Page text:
In business, it’s hard to keep a good thing to yourself.  This year several dozen investment firms backed by $ 6 to $ 8 billion in private equity hedge funds announced plans to purchase between 40,000 and 80,000 previously foreclosed homes. The Wall Street invasion of what is certainly the most Main Street of all business sent shock waves through the ranks of individual investors.  Yet the new entrants may be just the first wave.  In September, investment bankers at Keefe Bruyette and Woods estimated the dollars raised so far may only trim 15 percent of the foreclosure supply, and there is room for even more growth that could last for years.  KBW analysts believe total potential returns could reach as high as 20 percent on some investments depending on leverage and how much home prices can appreciate in the months or years ahead.[5]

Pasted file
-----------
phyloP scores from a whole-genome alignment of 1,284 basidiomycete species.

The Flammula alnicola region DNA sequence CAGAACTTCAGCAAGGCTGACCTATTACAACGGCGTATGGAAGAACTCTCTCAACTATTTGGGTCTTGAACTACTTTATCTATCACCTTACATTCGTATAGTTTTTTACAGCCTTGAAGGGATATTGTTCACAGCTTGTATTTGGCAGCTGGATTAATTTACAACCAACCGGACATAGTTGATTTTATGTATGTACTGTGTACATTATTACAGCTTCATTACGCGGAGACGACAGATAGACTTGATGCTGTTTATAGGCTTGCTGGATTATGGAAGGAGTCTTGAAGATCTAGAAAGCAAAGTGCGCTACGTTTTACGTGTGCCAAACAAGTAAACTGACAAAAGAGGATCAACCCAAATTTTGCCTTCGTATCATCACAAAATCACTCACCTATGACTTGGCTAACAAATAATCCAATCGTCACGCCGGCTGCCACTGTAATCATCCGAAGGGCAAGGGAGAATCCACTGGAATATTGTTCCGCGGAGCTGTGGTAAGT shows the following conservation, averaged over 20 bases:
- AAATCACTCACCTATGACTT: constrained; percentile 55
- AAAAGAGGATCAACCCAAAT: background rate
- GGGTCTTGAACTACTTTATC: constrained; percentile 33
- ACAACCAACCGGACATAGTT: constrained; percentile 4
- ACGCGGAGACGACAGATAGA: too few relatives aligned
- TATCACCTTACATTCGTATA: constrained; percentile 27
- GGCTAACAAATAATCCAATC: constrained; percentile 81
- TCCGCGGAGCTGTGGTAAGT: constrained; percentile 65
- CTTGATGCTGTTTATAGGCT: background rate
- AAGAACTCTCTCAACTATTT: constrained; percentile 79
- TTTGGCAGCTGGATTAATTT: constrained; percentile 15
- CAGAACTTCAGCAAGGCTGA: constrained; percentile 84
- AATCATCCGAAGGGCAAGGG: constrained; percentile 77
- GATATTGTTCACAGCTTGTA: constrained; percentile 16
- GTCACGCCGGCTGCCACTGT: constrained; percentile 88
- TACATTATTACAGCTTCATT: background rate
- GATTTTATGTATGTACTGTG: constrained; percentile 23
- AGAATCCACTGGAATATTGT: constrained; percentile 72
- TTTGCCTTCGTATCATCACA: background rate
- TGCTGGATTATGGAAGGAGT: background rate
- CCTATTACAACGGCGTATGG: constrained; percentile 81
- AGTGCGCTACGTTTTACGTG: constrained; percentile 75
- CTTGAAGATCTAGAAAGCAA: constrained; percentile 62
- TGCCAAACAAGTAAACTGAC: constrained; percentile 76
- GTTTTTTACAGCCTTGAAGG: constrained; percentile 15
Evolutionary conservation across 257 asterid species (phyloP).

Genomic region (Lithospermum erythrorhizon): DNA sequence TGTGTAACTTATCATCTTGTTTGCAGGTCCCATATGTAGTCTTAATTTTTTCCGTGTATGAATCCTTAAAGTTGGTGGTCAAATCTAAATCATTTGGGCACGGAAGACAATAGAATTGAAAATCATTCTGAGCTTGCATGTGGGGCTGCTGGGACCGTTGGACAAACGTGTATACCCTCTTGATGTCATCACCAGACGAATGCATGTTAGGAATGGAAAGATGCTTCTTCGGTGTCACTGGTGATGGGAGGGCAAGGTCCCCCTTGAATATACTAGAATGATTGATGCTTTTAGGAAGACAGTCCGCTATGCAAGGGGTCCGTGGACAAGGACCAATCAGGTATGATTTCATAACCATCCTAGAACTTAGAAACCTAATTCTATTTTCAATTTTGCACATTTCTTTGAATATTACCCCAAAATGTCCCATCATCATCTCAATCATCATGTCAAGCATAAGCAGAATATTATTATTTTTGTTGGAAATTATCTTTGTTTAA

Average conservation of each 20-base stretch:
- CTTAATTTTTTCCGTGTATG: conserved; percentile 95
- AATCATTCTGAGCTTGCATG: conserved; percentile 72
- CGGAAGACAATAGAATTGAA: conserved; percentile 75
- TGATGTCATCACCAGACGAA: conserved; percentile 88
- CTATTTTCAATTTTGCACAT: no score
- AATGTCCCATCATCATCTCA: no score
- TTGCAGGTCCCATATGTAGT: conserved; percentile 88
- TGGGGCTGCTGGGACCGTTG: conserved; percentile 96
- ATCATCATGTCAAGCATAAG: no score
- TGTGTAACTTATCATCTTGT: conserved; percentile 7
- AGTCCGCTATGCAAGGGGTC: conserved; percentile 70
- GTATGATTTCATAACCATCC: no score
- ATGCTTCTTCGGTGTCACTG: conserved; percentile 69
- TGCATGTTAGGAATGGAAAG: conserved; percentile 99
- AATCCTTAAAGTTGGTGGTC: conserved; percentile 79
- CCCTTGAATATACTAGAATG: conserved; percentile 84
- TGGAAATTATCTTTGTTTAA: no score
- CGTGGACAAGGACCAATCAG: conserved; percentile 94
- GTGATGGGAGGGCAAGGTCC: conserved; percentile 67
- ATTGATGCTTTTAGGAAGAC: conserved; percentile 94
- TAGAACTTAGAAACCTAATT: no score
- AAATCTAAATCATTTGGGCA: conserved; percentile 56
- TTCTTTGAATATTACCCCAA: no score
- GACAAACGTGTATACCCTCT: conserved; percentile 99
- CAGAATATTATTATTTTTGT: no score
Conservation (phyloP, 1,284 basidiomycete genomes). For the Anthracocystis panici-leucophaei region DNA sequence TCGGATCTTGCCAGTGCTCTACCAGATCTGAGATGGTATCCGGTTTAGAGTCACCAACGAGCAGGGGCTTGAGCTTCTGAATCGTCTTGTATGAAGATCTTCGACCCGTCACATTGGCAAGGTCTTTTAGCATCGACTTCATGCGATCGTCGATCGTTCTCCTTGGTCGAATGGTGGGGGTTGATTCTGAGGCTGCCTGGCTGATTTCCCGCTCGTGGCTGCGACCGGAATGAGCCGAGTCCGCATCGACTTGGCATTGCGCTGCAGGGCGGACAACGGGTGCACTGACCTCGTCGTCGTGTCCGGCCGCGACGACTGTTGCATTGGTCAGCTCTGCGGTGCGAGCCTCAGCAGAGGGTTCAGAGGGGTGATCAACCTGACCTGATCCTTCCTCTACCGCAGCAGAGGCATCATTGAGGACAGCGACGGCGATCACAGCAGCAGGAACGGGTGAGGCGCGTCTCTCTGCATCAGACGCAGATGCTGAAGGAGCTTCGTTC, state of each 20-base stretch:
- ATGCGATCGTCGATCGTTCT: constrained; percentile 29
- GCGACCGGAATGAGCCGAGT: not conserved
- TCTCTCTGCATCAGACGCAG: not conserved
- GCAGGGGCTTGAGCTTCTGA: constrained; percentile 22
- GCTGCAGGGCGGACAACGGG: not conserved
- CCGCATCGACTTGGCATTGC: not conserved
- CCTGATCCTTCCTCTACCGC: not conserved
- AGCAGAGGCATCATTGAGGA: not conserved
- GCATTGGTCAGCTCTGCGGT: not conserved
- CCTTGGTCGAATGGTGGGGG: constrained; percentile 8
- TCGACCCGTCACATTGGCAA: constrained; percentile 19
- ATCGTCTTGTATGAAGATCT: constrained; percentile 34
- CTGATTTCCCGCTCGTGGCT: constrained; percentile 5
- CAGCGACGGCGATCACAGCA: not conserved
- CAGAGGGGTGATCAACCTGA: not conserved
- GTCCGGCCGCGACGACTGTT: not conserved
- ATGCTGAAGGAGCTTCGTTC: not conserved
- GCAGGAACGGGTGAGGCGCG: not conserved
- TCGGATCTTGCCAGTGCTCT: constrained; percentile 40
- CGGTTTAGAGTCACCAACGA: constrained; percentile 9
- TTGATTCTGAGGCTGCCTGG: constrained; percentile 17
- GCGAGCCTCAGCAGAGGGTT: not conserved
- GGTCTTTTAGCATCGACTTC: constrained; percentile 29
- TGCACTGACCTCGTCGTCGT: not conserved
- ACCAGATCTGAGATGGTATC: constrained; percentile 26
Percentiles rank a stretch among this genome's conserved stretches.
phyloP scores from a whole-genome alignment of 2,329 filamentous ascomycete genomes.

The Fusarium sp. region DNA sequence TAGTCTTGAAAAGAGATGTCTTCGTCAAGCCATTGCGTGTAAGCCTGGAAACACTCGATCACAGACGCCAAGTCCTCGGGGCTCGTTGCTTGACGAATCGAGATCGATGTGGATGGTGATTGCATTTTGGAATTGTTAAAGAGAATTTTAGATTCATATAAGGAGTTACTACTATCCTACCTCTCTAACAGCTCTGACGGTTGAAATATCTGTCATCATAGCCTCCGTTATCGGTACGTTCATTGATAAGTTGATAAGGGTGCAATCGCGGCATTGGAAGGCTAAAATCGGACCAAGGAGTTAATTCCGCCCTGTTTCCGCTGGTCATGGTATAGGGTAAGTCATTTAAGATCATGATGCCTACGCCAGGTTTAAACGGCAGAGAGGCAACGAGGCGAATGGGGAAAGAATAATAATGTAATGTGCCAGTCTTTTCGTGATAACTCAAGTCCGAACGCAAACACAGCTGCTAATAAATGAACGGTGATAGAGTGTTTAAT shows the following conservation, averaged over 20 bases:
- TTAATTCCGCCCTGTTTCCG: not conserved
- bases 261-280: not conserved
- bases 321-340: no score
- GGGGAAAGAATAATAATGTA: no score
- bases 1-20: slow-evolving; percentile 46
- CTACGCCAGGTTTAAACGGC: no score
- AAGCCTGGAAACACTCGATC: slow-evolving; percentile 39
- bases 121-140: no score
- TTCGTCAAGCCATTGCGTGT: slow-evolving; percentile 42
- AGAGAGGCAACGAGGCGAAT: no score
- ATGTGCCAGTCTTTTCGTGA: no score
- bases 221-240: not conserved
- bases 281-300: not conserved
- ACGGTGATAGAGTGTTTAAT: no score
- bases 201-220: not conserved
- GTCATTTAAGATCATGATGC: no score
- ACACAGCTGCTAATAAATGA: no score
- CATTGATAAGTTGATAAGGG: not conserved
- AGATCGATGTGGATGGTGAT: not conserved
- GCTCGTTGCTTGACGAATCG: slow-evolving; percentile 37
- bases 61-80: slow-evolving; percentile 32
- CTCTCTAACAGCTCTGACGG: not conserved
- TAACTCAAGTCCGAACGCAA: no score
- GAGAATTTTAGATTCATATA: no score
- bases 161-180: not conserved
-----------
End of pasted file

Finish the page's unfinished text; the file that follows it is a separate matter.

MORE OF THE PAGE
It wasn’t long before the little guys felt the pressure.  This past year small investors found themselves losing auctions on courthouse steps where they had done business for years, and missing out on bulk deals that they never saw negotiated by lenders and the new private equity funds with deep pockets.  The new demand is driving up foreclosure prices and shrinking already-tight REO and short sale inventories. Some small investors have found a ready market for their properties in the new players, who pay top dollar.  Some have set themselves up as wholly owned real estate factories, with acquisition, financing, marketing and property management services under one roof.

Uncle Sam Blesses Bulk Sales